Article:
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Founder of Rotten Tomatoes, Hobolabs shares lessons at Vator Splash Oakland 2015
This year's Vator Splash Oakland 2015 had three Breakout Session tracks. Track 1 was on "Entrepreneurship - tips on scaling, fundraising, assessing risk, etc." Track 2 was on Investors - tips on how to strategies. Track 2 was the "Startup Toolkit" track, with speakers giving advice on legal, accounting, workspace, marketing and more technical questions most every entrepreneur faces.
Here's one of the six Breakout Session Talks from Track 1 - The Entrepreneur Track.
Here's some highlights [moderately edited]:
- On fundraising
Don't spend your time fundraising if you just have an idea. Fundraising takes time, and if you're spending the three to six months to raise money, you're not spending time on the product. So best thing to do is bootstrap. Don't get an office space. Don't worry about legal and finance, because that can get expensive. At Rotten Tomatoes, we raised $1 million in January 2000. Then the bubble burst. We went from 18 employees down to 7 in 18 months, and everyone's salaries were cut in half, and a couple of us went down to zero.
- Keep it simple
Sometimes you don't have to do the entire backend infrascture to know whether something works. At Idealab, they wanted to sell cars online. But rather than create relationshps with car makers/dealerships, they put up a website to see if there was demand. If a customer was interested, Idealab would then go out and buy a car and the resell to the interested customer.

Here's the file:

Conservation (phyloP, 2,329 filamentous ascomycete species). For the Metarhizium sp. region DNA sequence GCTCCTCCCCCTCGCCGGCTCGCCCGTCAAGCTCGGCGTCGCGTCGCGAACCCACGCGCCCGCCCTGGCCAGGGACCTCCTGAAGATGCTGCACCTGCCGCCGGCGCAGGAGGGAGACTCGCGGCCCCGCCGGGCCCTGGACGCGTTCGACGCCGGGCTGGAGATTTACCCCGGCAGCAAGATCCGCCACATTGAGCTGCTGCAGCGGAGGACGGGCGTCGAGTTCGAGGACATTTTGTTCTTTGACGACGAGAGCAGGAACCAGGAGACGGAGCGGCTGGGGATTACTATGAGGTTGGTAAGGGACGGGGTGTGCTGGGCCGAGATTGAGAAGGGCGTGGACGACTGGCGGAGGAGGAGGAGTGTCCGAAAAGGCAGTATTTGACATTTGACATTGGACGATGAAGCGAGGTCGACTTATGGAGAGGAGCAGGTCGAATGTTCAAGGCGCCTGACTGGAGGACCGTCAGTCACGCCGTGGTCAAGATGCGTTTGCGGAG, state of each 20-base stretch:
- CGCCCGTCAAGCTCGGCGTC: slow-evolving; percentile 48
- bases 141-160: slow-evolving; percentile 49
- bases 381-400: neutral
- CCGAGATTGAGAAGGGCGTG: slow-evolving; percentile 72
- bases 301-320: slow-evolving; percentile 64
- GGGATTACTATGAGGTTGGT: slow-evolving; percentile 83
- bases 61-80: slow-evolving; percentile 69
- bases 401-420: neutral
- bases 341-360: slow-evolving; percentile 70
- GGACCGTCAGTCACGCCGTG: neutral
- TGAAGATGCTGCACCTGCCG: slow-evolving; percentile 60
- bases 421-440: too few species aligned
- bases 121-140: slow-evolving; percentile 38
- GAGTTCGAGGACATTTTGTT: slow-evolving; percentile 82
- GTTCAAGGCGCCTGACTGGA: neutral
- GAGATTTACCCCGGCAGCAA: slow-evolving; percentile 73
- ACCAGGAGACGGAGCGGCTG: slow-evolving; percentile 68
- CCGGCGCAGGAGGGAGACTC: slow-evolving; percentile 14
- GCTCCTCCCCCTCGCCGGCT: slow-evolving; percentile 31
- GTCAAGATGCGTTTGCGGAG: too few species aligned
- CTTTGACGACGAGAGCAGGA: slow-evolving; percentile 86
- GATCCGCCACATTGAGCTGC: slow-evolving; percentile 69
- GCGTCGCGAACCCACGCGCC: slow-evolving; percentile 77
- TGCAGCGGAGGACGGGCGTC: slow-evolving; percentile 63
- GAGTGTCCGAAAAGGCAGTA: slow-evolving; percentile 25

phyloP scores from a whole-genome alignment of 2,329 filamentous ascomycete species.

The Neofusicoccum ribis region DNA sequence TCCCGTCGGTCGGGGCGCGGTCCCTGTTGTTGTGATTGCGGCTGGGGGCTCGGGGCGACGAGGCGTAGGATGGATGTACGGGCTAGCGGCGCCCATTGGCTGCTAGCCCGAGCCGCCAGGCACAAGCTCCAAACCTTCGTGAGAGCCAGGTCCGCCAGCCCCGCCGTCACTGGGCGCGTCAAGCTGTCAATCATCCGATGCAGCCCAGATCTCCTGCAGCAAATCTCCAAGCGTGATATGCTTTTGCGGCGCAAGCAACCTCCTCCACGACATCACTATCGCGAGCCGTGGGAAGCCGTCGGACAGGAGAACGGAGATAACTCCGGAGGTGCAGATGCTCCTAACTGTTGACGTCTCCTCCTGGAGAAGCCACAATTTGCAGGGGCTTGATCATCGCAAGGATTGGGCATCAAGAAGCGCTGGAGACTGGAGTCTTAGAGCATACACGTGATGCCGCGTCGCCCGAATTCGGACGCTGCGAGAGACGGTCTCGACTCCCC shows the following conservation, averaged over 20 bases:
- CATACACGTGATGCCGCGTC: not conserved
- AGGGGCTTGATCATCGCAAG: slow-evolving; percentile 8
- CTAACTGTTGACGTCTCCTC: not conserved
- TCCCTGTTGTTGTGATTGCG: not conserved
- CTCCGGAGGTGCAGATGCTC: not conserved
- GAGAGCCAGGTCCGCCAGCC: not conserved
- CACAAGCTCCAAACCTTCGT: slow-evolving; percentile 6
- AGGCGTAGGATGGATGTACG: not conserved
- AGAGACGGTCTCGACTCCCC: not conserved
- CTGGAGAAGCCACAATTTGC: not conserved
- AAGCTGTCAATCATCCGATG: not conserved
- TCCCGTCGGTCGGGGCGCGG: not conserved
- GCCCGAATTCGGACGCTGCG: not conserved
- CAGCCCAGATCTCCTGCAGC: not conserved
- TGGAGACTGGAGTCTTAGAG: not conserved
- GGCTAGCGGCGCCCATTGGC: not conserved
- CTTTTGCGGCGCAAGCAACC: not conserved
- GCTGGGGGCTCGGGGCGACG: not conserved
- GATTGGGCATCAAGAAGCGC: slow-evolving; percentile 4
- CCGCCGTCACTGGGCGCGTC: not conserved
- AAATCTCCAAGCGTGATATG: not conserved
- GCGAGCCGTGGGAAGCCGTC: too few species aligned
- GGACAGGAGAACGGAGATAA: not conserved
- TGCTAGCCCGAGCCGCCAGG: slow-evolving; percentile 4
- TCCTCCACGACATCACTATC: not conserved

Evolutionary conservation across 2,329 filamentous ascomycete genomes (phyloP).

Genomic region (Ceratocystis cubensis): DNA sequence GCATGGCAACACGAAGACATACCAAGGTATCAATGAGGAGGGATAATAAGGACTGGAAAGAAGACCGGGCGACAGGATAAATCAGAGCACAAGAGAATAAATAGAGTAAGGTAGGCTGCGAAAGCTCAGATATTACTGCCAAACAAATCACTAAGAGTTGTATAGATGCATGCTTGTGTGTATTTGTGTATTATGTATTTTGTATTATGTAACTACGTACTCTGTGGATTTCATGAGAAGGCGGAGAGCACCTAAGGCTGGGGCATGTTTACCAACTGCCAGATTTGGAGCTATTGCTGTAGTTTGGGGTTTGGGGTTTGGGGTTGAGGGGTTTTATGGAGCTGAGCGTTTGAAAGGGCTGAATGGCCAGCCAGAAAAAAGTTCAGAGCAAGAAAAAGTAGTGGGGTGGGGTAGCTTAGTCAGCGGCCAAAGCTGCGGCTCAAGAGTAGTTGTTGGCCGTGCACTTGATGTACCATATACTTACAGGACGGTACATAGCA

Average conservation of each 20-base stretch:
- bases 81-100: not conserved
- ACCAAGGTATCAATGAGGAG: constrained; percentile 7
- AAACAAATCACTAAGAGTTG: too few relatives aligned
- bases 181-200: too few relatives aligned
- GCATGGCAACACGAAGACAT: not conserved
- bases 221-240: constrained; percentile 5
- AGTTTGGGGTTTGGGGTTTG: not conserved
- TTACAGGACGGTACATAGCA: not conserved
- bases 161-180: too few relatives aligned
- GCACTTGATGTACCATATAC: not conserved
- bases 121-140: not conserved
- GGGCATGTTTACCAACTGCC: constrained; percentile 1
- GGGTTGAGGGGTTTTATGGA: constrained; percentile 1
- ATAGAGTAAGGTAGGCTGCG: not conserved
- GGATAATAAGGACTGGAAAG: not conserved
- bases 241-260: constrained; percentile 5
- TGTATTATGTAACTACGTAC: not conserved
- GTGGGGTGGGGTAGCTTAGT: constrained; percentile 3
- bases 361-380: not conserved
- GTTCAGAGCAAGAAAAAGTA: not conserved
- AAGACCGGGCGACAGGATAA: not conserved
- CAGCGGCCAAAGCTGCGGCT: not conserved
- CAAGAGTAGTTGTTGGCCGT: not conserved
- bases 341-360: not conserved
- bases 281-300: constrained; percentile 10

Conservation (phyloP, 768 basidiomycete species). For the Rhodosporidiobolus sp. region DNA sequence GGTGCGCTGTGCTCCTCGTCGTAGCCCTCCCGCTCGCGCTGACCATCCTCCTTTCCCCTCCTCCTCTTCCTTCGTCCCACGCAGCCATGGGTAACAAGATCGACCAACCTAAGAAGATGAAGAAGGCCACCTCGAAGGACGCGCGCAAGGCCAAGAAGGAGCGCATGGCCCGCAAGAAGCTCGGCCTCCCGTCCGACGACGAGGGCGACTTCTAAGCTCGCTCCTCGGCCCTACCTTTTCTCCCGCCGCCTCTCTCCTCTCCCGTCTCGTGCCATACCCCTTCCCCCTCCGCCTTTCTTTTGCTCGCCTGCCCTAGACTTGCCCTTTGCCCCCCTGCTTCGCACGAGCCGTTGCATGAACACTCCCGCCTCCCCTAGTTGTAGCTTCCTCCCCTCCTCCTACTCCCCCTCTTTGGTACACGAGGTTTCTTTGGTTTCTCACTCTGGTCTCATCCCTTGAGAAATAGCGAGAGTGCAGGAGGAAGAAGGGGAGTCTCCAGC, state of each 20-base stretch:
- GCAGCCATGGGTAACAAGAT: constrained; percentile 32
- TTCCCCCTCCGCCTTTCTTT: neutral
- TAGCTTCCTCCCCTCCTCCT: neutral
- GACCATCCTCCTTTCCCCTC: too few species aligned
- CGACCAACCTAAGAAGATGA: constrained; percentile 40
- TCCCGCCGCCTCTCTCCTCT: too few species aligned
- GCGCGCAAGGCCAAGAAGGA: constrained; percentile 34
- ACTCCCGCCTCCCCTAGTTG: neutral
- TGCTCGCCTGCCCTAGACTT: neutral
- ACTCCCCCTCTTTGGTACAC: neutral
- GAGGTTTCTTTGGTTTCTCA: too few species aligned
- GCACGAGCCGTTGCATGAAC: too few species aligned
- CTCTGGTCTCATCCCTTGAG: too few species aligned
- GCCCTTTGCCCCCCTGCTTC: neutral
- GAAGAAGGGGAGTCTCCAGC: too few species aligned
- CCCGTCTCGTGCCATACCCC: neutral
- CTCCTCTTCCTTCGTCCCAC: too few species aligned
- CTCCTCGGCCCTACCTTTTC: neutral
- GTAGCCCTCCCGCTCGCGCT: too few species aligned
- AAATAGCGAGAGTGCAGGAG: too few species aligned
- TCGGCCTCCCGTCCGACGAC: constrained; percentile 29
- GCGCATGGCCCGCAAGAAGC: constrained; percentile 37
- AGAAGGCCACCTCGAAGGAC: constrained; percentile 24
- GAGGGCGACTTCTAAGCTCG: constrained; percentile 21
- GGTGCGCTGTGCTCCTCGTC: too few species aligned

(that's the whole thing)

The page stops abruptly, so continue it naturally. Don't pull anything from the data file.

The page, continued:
- Only one thing matters - Traction
Traction is the only thing that matters. Traction can be 1) How many users, installs 2) Engagement 3) Revenue. Revenue is the toughest in the early stages. But you only need one of the three to show traction and to potentially be able to raise money. Also, figure out what is the most important metric to track. If you're a marketplace, it doesn't matter if you have a ton of supply or a ton of demand. What matters is if any transactions are happening on your website.
- Numbers are better than anything
Numbers beat out a good idea or a good team. People often say they look for team. That's the No. 1 factor in backing a company. I disagree. If you have the traction, it beats out the team, the idea, etc.
- Running a startup is like poker
Poker is a game of skill and luck. Luck is when you get your hand. You don't know what you'll get, so it's random. Skill is applied when you start playing your hand. In like vein, your hand is like your idea. There are a number of them and so it's a bit random. For instance, if you were to tell someone the idea of Twitter, or Rottent Tomatoes, they might not have been interested or cared. The idea is random. But the execution of that idea is where the skill comes in. And in poker, there are different ways to play that hand. Some players are loose - they play every hand. Some are tight - they fold a lot when the hand is poor. Some players bet conservatively and some are aggressive. The best way to approach a startup (in poker parlance) is to be a tight, aggressive player. Keep folding until you find a great hand (idea / market / team) and then be aggressive against it.
Splash LA 2015 is around the corner. We already have a great lineup. Check it out here. Register early for Super Early Bird tickets. And if you want to apply to present in the startup competition, apply here.
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